On 4 June 2009, IPA President Herman P. Spruijt formally awarded the 2009 IPA Freedom to Publish Prize to Sihem Bensedrine, Neziha Rjiba and Mohamed Talbi, founders of the Observatory for the Freedom of the Press, Publishing and Creation in Tunisia (OLPEC) for their exemplary courage in upholding freedom to publish.

2009 Recipients (from left to right): Mohamed Talbi, Sihem Bensedrine, and Neziha Rejiba Background: IPA President Herman P. Spruijt, International PEN International Secretary Eugene Schoulgin

The Award Ceremony took place on Kaholmen Island near Oslo, site of the historic Oscarsborg Fortress, as part of the Global Forum on Freedom of Expression, a Forum IPA was a partner of. The Award came following speeches by State Secretary Wegard Harsvik, Norwegian Ministry of Culture, and International PEN’s International Secretary, writer Eugene Schoulgin.

Mr Mohamed Talbi, Dean of the Faculty of Arts of the University of Tunis, accepted the 2009 IPA Freedom to Publish Prize on behalf of the three founders of OLPEC. In a passionate and moving speech, which captivated the attention of the entire public, Mr Talbi, 90 years-old, energetically pleaded for growing local and international NGO involvement in world affairs as a way to fight dictatorship, and for great powers to support human rights more actively across the globe.

At the end of his speech, many came to congratulate and thank Mr Talbi wholeheartedly for his speech and lifelong dedication to human rights and freedom of expression in Tunisia.

3 OLPEC Founders N. Rjiba, M. Talbi & S. Bensedrine

IPA President Herman P. Spruijt had previously declared: “Sihem Bensedrine, Neziha Rjiba and Mohamed Talbi have consistently stood up for the right to freedom of expression and have suffered greatly as a result. OLPEC, which is not recognized by the Tunisian authorities, works under extremely difficult conditions. It issues alerts on freedom of expression violations, including an annual list of censored books at the Tunis Book Fair. This remarkable work is incredibly useful and should be honoured. We hope that the IPA Freedom to Publish Prize will encourage the three founders of OLPEC, and OLPEC itself, to continue their important work highlighting repeated freedom of expression and freedom to publish violations in Tunisia. In giving the three founders of OLPEC the 2009 IPA Freedom to Publish Prize, we remind the Tunisian authorities that Tunisian legislation must be amended or repealed to meet international standards, and that Tunisian practice must be changed for freedom of expression to flourish again in Tunisia”. See Full Speech.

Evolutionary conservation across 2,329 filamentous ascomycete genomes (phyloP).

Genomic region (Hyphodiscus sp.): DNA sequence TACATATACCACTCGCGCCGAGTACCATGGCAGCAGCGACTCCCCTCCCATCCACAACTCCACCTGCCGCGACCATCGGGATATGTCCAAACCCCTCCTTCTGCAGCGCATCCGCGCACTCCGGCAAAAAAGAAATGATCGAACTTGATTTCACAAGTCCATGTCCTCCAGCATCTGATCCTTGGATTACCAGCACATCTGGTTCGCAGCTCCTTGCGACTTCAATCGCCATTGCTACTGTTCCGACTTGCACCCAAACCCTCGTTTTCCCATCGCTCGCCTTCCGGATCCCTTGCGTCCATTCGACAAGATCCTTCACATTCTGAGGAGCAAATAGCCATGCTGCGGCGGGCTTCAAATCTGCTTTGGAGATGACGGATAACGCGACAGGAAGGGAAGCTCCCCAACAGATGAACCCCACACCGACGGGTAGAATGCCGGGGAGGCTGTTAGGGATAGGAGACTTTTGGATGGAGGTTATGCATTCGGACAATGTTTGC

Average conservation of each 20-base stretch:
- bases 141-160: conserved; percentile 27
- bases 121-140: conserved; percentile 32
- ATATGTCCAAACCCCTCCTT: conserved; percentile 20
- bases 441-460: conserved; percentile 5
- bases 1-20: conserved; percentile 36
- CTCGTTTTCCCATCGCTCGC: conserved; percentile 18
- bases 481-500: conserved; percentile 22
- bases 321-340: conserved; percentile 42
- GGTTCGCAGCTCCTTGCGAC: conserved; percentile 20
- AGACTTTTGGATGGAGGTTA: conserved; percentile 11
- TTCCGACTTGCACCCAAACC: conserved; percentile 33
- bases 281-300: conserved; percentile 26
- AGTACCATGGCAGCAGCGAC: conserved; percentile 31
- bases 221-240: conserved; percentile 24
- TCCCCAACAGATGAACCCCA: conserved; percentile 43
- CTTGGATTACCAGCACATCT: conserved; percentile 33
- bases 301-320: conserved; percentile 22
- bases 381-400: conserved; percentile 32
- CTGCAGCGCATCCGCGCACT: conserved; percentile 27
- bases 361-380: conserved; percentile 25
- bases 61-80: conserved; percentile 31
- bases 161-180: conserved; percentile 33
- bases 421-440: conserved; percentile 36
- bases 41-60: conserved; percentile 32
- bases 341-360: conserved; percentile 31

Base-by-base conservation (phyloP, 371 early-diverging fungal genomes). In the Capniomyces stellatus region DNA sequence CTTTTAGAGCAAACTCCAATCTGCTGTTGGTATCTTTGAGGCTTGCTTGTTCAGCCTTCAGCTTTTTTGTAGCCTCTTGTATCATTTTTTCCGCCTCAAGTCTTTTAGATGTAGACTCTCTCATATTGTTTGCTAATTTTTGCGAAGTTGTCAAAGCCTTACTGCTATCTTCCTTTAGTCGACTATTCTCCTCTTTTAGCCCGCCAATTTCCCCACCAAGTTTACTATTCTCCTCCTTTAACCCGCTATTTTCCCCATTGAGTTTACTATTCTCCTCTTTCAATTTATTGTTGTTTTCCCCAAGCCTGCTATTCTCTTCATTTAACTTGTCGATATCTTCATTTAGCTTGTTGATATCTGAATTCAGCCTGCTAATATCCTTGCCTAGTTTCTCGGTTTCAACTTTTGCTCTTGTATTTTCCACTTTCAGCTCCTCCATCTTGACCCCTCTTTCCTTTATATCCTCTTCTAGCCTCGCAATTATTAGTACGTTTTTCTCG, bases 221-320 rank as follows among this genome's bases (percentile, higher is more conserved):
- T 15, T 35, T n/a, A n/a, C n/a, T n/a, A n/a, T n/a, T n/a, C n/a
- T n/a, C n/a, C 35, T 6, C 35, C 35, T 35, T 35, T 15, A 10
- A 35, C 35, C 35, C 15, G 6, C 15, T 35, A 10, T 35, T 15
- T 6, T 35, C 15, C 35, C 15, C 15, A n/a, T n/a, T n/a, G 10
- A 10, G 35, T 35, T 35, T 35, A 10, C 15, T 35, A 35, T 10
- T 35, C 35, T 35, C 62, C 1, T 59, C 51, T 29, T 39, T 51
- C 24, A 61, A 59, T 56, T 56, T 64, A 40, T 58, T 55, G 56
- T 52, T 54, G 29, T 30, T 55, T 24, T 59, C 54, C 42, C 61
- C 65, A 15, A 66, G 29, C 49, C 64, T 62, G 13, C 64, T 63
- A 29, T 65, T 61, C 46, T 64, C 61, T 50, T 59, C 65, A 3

OLPEC was founded by Sihem Bensedrine, Neziha Rjiba (also known as Om Zied) and Mohamed Talbi in 2001. OLPEC’s principal goal is to serve as a monitoring body for all forms of media and literary censorship in Tunisia, and to make these issues public. Despite repeatedly refusing them the right to legal recognition, OLPEC and its members continue fearlessly to highlight censorship in publishing and defend freedom of expression in the face of threats of jail and physical or other forms of attack. Sihem Bensedrine for instance was the victim of an extensive defamation campaign in 2005 and this year designed to shed doubt on her credibility as a human rights activist. The founders of OLPEC are under constant police surveillance. They are routinely harassed, as well as their guests. Their mail is intercepted. Their e-mails are bugged, and their access to the internet is blocked. Sihem Bensedrine is routinely prevented from travelling and has been assaulted at Tunis airport as recently as August 2008. Neziha Rjiba received threats by telephone just a few days before travelling to Oslo to receive the IPA Prize.

In a way, OLPEC emerged from the ashes of a publishing house, Aloes, established by Sihem Bensedrine. In December 1999, the offices of Aloes were burgled twice and its employees threatened by members of the security forces. Police intimidation and threats and break-ins finally led to the closure of this small publishing house, and the emergence in 2001 of a new group, OLPEC, aimed at defending freedom of expression, including the right to publish. OLPEC has no legal status in Tunisia. The Interior Ministry turned down a request for official NGO status in August 2001, citing the organisation’s “unlawful designation”. OLPEC filed a complaint for abuse of power but the administrative tribunal has yet to rule on the case. OLPEC’s website was operated from Morocco due to Internet censorship in Tunisia. It is currently under reconstruction.